Explain the ground rules and meeting structure
The facilitator should explain the meeting ground rules at the beginning—how the meeting will be structured, how much time will be devoted to what. Review the difference between voting and consensus
Explain the difference between a majority vote and coming to consensus as the sense of the meeting. A senior League member or board member can help the facilitator explain. The time devoted to this will depend on the experience of the members participating.
The role of the discussion leader/facilitator is to make sure that:
- everyone has a copy of the agenda/program and knows what to expect,
- meeting format and ground rules are understood up front,
- members understand they have a role in the meeting/consensus, and
- everyone stays on track until the day’s goal is met.
Define the recorder’s role
The recorder should be at the front of the room in clear view of the members participating. It is best to record on large easel paper that can be viewed by everyone. After each question check back with the participants to make sure the consensus of the room is captured before you move on. You may make notes to include in the comments section at the end of the questions. Remember, this is limited to 500 words or less in each box. Comments are optional, not required.
Review state and local positions
Facilitators and presenters should be knowledgeable of any relevant state and local positions and present any possible conflicts up front.
Ask the group’s help in keeping on topic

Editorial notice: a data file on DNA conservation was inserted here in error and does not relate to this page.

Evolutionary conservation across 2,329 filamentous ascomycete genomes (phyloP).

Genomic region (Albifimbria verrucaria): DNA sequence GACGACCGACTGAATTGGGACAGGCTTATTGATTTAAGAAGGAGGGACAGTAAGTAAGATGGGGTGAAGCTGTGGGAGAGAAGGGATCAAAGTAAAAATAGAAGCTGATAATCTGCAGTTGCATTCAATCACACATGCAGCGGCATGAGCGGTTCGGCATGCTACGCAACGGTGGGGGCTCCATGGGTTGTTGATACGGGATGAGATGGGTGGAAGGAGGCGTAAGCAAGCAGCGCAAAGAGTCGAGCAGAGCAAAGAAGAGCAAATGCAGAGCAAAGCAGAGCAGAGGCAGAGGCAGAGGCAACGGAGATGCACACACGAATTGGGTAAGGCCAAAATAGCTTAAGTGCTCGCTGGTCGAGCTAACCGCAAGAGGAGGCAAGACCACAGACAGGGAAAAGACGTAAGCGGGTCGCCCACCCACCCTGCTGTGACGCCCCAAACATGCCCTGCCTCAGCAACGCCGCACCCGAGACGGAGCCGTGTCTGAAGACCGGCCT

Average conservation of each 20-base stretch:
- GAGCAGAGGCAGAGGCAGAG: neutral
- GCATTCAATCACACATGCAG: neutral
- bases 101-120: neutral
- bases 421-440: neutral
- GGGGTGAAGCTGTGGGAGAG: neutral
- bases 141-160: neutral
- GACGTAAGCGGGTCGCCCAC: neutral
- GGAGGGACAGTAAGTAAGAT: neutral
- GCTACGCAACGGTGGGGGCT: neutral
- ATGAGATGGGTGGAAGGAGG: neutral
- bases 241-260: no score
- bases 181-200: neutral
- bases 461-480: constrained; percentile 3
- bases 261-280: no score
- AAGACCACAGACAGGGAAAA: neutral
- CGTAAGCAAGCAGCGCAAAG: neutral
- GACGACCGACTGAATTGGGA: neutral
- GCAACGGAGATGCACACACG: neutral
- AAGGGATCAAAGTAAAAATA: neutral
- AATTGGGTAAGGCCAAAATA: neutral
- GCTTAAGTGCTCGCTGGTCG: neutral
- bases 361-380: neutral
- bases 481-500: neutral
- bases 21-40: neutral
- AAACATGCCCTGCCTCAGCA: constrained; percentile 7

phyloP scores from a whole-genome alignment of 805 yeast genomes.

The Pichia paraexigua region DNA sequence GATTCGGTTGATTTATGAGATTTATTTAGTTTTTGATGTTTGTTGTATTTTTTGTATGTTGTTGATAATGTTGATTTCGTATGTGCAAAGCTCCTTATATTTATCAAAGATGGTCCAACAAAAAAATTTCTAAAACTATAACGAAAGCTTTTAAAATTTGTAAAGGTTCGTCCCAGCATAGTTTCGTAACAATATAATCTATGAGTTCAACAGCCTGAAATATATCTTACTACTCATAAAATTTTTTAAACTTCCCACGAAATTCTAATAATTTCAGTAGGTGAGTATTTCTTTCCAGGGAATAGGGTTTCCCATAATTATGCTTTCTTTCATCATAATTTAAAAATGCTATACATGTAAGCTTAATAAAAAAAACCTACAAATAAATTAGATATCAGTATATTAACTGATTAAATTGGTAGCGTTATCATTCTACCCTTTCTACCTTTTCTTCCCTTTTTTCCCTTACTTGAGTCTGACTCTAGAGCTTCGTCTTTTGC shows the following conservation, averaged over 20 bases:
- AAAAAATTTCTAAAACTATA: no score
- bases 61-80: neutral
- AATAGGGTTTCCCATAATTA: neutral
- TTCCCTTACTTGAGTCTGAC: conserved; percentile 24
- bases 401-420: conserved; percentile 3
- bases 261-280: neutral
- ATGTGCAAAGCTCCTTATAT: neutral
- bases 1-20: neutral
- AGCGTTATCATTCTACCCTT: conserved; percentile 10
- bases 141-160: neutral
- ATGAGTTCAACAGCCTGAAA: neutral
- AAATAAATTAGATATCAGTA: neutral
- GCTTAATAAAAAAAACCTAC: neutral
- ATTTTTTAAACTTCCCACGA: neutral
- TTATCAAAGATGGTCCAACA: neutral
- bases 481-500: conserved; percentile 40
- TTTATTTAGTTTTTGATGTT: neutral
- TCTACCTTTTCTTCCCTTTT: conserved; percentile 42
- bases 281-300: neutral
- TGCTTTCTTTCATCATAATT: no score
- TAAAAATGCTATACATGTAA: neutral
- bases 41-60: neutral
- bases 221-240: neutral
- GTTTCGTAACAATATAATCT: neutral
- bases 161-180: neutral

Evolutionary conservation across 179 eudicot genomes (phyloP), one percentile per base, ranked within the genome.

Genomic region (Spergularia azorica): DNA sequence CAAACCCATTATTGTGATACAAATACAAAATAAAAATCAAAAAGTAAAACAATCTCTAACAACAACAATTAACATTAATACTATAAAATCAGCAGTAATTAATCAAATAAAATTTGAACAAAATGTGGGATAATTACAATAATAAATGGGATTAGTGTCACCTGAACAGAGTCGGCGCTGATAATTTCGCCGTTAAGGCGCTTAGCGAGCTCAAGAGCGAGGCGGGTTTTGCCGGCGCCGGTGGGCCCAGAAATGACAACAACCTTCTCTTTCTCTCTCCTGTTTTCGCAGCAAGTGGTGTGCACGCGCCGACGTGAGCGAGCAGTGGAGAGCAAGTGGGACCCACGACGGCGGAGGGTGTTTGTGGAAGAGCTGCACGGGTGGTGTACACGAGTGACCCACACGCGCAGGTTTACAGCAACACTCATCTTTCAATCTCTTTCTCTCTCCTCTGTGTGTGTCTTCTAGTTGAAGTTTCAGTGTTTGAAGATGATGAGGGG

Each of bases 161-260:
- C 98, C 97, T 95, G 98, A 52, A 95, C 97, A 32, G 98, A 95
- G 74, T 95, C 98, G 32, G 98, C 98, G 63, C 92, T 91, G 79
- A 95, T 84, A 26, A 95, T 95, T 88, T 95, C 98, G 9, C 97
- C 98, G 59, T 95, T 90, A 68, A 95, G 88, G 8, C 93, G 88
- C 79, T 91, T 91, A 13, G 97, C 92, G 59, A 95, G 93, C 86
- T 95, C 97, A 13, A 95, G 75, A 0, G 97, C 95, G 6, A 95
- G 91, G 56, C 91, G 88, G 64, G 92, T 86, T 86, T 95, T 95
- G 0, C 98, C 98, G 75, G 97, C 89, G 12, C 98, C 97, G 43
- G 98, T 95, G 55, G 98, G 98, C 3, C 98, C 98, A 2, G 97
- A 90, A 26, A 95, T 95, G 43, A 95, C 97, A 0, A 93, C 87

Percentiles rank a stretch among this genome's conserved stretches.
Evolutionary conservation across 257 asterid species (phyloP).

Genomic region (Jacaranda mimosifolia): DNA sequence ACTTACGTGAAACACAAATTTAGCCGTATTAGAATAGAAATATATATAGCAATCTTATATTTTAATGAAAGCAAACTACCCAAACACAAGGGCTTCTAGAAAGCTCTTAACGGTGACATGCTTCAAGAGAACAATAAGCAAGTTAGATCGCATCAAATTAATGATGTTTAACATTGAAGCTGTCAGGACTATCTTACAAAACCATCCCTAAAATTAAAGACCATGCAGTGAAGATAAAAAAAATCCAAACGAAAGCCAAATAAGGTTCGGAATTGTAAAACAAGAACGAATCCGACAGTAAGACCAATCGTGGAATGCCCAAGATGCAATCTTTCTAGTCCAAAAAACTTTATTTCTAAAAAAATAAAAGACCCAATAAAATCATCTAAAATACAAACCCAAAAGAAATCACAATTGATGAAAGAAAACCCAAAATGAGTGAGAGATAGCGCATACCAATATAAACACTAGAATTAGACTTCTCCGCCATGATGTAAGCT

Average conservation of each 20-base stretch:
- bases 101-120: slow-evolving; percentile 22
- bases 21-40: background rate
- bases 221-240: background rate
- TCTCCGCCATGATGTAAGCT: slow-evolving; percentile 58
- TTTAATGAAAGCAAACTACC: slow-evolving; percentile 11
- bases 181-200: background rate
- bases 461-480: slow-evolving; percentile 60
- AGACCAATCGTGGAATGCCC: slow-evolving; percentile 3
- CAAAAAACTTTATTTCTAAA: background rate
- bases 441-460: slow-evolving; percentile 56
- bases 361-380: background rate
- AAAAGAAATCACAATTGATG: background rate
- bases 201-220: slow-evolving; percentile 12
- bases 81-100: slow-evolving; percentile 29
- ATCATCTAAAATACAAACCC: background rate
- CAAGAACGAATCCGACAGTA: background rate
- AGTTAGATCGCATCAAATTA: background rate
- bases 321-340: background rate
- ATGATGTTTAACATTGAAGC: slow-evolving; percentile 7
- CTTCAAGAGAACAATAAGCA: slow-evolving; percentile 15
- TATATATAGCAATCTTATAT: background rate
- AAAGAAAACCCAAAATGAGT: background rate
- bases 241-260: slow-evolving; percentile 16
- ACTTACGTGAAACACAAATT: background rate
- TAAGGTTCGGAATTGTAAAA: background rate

People will usually cooperate if they understand why you must ask them to keep their comments focused. A “Parking Lot” so they do not feel ignored is often helpful. Explaining up front encourages positive peer pressure.
Make sure everyone understands the materials presented
Encourage people to ask questions when they do not understand something. This material is often complicated and the language may be unfamiliar. Asking for raised hands can help assure everyone is included.
If you have a “talkative group”
You know your League. If they like to talk, have trouble keeping focused or have a lot of opinions, it may be useful to have a timed agenda and a time-keeper to assist the facilitator.
The importance of the end of the meeting review
It is important to allow ten or fifteen minutes at the end of the meeting for the recorder to review the notes and reaffirm the sense of the meeting. This is reassuring to everyone that his/her thoughts have been heard.
After the meeting
Schedule a committee debriefing.
Schedule a meeting of your committee to debrief as soon as possible after the consensus meeting so discussion is still fresh in their minds. Early access to the recorder’s notes by email is helpful. Do not file the report electronically yet. Prepare your report using the WORD version that is included in this kit and present it to your local League board for approval. If you have had more than one meeting or come to consensus in multiple unit meetings, it will be the job of the committee to consolidate these reports and make one report for your board. After that approval, one delegated person will go to the website and file the online report. Full instructions will be provided when you log into the response form, and only one report per League will be accepted.